Lots in a name
I think the Maunakea big telescope will not successful until it has a Hawaii name, ASAP.
Neighbors pushing forward, not pushing back
In reference to the “Our View: “Neighbors’ call for preservation curious” editorial on July 12, I was surprised at the author’s deduction that those who gave testimony at the PONC hearing on July 8 were NIMBY (not-in-my-back-yard) advocates. The author’s view is just that: a view. In this case an incorrect view of the meeting’s content.
Appealing to PONC was a way to offer an alternate solution to land preservation and sensible urban planning. The testimonies focused on preservation and land development of important Kona lands and the history tied to it — not on any hidden agenda the writer insinuated. I know, I was there; I testified. We asked for hooponopono.
Things have changed since 1984. We know much, much more today. The concerns expressed centered around historic preservation, possible disruption of water ways/flood plains, and a need for a complete archaeological inventory of historical components based on what we currently know.
We are seeking a pathway to assess the risks of over-development. For example, one of the risks is erasing hundreds of years of ancient Hawaiian achievements and knowledge. Its history gives Kona and the rest of our island home its sense of place. We asked that nothing be done until we know a full account of what is on the land before any destructive development takes place.
The author goes on to say (he/she?) “can’t speak for how deeply concerned anyone is about archaeological sites” and “Instead of rocks, the associations might be better off keeping up their demands for more roads.” Perhaps, the author can’t speak deeply about archaeological sites, however, we can because we’ve taken the time, effort, and process to find out. And we’re still learning. Furthermore, in reference to the “rocks” remarks in the article, I found it offensive and insensitive to our people and culture.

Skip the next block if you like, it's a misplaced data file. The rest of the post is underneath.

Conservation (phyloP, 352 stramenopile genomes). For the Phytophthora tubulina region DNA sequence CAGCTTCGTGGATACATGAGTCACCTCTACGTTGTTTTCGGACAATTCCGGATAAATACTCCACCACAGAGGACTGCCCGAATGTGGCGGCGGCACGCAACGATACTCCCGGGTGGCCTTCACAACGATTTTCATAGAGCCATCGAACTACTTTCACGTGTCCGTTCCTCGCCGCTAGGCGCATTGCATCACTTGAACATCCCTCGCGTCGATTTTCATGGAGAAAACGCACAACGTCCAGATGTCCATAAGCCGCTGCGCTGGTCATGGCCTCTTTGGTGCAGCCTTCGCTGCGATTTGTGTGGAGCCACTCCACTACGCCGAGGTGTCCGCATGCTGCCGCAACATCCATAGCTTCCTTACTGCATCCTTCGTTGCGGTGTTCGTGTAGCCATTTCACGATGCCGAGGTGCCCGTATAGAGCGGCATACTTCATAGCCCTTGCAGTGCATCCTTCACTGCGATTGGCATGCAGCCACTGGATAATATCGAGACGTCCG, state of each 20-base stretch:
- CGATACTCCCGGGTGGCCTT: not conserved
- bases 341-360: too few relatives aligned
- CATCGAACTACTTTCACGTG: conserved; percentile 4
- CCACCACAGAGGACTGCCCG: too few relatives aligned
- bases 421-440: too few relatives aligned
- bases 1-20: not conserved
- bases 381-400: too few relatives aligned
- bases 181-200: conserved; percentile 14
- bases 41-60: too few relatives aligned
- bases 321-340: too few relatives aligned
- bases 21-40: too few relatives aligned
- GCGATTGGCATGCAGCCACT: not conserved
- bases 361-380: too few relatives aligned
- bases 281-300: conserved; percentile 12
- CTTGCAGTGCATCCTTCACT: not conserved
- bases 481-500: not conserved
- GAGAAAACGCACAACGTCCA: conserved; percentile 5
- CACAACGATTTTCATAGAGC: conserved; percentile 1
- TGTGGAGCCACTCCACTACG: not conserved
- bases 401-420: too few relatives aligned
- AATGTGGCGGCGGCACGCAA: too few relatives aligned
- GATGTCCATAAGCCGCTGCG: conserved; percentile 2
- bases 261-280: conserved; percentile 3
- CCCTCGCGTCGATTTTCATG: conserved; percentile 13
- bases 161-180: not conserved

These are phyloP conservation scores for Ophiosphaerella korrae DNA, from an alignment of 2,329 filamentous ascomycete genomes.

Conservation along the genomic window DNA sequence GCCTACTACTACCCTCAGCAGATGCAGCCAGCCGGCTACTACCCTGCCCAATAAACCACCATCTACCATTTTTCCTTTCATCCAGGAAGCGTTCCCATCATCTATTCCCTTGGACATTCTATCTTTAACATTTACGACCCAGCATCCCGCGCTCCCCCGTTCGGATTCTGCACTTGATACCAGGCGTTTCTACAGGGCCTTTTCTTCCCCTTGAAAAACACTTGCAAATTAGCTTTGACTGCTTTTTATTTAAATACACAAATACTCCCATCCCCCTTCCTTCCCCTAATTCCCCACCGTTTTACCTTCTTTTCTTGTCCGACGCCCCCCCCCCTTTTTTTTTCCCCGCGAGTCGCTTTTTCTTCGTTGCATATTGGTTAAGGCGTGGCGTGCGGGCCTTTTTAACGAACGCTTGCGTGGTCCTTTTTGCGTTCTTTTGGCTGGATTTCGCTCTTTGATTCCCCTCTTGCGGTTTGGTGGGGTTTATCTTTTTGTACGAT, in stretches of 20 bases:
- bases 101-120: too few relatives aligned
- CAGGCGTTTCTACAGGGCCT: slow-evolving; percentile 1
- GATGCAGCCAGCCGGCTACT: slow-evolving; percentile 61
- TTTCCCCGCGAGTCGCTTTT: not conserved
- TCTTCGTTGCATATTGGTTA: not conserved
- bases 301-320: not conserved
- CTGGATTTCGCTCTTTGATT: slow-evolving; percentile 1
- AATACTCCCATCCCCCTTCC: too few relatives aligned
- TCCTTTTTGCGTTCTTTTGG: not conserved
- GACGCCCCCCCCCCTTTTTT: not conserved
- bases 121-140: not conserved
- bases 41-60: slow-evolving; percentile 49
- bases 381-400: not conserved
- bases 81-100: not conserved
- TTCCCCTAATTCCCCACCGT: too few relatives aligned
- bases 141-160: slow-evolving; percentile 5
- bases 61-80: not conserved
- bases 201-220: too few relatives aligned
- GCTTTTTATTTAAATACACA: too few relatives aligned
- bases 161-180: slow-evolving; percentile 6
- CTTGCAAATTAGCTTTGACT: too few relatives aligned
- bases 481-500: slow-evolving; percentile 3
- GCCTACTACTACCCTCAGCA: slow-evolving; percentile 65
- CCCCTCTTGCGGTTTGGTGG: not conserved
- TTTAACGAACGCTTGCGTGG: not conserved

The editorial marginalized the true view of the content of the PONC hearing. We’re not trying to push back — we are trying to push forward. Some are able to; others not so much.
Editorial called NIMBY for what it is
Thank you for WHT’s support of a 450-unit residential development between Lako and Puapuaanui streets in the July 12 “Neighbors’” editorial. This island desperately needs more housing and I hope county officials can work with the owner to design and implement an acceptable way to proceed with this project.
I know there are a few people genuinely concerned about the archaeological and historical impact of the proposed development, but the vast majority of people at the Pualani Estates HOA meeting who voted to support the PONC acquisition of the property were only interested in the effects on their traffic and schools. You were correct to call it NIMBY.
This does not mean the development should be approved as proposed. It sounds as if additional archaeological and environmental studies are needed. The reported plan to feed all the traffic from the development through the side streets of the neighboring developments is absurd. These side streets were not designed to safely handle hundreds of additional cars/day, let alone the trucks that will be used to build and service the new development.
The county needs to determine what modifications to Highway 11 will be needed to handle the additional traffic. It is unclear what the impact on local schools will be, and that needs to be resolved in advance of permitting. Except for possibly the first of these issues, none of these justify PONC acquisition.
The issues are legitimate and must be addressed, but the solution should not be to preserve all undeveloped land. It should be to develop plans that work for the good of all.